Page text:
The narrator's smooth description of the dreadful, deformed monster thereby illustrates a process that Geertz calls "translation." Purporting to offer a detailed look at the features of this beast of foul custom, Boiardo domesticates evil and empties it of terror. As he shifts from Marchino's murderous ways to Ranaldo's strange predicament, the narrator replays the story in a different literary key. It is as if to say, the solution to the monster of evil custom is . . . the right attitude. But the shift in tone does more than show the poet's cleverness. It also stresses the instability of the moral imagination.

Boiardo's urbane tone seems to hamper but in fact serves the humanist impulse to put otherwise distant, imaginative products "at the service of our moral life."[32] The tone of the story changes because moral images are not simple. This complexity is also illustrated by the sticky wax, knotted rope, and soundless file that Angelica gives to Ranaldo to overcome the otherwise invulnerable monster of custom.

Angelica's sticky wax is a traditional means for calming a guardian of hell. The Sibyl drugs Cerberus with a mouthful of honeycake as Aeneas descends to the underworld, and Dante slips by another Cerberus when Virgil flings mud into the three throats of the monster who guards gluttons.[33] But Ranaldo's situation requires a rope and a file as well. The knotted rope is a version of the chains of love, well illustrated in love


lyrics such as Boiardo's Amorum Libri and the Schifanoia frescoes. Angelica suffers from denial, and her gnawing torment explains the symbolism of the silent file she gives Ranaldo, an image Boiardo may have borrowed from Dante: "O painful and pitiless file / that silently wears away my life" ("Ahi angoscioso e dispietata lima / che sordamente la mia vita scemi").[34]

Ranaldo must rely on these devices because his sword Fusberta—the sign of justice wielded by an outsider—proves ineffective against the monster of local custom. The rope and file reflect the allegorical nature of the beast Ranaldo faces, a monster who shadows Ranaldo's missing desire for Angelica and who also serves as an instrument of human sacrifice. These two functions, the libidinal and the anthropological, were traditionally combined by the figure of Antaeus.

Like the monster of Castle Cruel, Antaeus could only be killed in a certain way. When Hercules discovered that Antaeus regained his strength every time he fell to earth, the hero killed him by holding him over his head and squeezing him. The cycle of renewal led Colluccio Salutati, following Fulgentius, to interpret the battle of Hercules and Antaeus as a battle between the spirit and the flesh: Hercules' killing Antaeus represents his overcoming desire.[35] The Antaeus myth thus associates air with spirituality and identifies sexuality with the earth. To rescue Ranaldo, Angelica spreads her knotted rope on the ground, but the monster seems to trip it like a snare, suggesting the monster is hung up in the air. Does Angelica intend for Ranaldo to kill a suspended version of himself, thereby fignring the way she saw him, as a Hercules of the spirit, opposed to the flesh? Or does Ranaldo kill the monster on the ground? When Angelica asks Ranaldo to mount her and fly away from Castle Cruel—a proposal Cavallo reads as indecent—sex is associated with flying. The sexual allegory is confused, because one's reading depends on uncertain literary categories.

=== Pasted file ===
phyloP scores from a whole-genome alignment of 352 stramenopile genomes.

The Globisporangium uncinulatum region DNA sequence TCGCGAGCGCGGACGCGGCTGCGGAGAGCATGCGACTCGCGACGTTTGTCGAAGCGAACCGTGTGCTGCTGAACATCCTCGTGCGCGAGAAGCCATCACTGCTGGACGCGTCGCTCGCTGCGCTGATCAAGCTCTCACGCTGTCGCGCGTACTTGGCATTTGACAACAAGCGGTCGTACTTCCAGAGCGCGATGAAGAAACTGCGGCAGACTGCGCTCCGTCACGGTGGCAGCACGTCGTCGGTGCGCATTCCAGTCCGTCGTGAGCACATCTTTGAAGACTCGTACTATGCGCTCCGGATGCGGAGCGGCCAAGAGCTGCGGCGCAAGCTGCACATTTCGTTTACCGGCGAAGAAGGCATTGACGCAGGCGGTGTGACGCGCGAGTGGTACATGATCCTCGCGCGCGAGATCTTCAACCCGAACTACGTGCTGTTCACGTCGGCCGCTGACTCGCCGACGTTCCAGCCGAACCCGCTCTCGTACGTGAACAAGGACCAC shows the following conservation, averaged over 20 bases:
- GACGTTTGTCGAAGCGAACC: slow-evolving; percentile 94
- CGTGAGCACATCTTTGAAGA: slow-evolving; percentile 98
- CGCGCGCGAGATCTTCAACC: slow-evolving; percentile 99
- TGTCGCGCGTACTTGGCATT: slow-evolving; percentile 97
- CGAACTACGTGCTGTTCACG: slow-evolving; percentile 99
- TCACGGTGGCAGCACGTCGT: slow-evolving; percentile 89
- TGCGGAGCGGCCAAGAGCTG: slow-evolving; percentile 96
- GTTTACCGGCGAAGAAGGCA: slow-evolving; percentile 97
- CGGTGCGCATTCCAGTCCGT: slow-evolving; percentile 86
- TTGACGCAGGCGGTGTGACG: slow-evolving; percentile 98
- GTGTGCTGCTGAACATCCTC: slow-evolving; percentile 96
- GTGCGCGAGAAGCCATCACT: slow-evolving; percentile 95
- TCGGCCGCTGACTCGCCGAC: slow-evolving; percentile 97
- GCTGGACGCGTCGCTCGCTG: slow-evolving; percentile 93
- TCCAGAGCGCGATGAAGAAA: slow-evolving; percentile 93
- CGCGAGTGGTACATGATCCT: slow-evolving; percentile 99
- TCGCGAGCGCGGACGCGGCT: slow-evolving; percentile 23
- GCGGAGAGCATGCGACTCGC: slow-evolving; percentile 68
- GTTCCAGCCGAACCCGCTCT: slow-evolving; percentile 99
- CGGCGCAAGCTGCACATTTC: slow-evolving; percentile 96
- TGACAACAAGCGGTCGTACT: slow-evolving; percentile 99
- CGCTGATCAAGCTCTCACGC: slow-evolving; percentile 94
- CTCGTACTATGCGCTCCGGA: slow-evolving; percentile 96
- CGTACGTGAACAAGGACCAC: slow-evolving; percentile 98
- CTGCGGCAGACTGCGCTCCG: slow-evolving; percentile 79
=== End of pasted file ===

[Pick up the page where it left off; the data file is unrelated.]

Boiardo hides how Angelica's noose works, and he only hints that sex is in the air. But Antaeus also represents the alien Other. Like the monster of Castle Cruel, Antaeus in Lucan's Civil War terrorizes the coun-


tryside and murders any strangers who reach his shores.[36] He lives in Libya, and Boiardo glances at the myth later, when Brandimarte lands in the same region of North Africa: a decree commands that all Christians who arrive there be killed (OI 2.27.46). But the Antaeus figure also gave epics a way to sympathize with defeated peoples, who were otherwise demonized by their conquerors. David Quint argues that Antaeus is a "stock epic figure—deriving ultimately from the Pharsalia — for a native resistance that refuses to accept defeat and rises up again and again to oppose its would-be conquerors."[37] Such a figure supports the sense that Castle Cruel cannot be reduced to favoring or condemning violence. Ranaldo kills the monster that keeps the custom of killing travelers at Castle Cruel, but some inhabitants run away and Ranaldo's ensuing massacre was the kind of event conquered peoples used to stoke their resistance, which might break out months or years later. No one in the Innamorato explicitly carries a torch for Castle Cruel, but when, elsewhere in Orcagna, Ranaldo kills a fat blusterer named Rubicone (the type of person who would have served at Castle Cruel and escaped), his deed is not forgotten by other inhabitants.[38]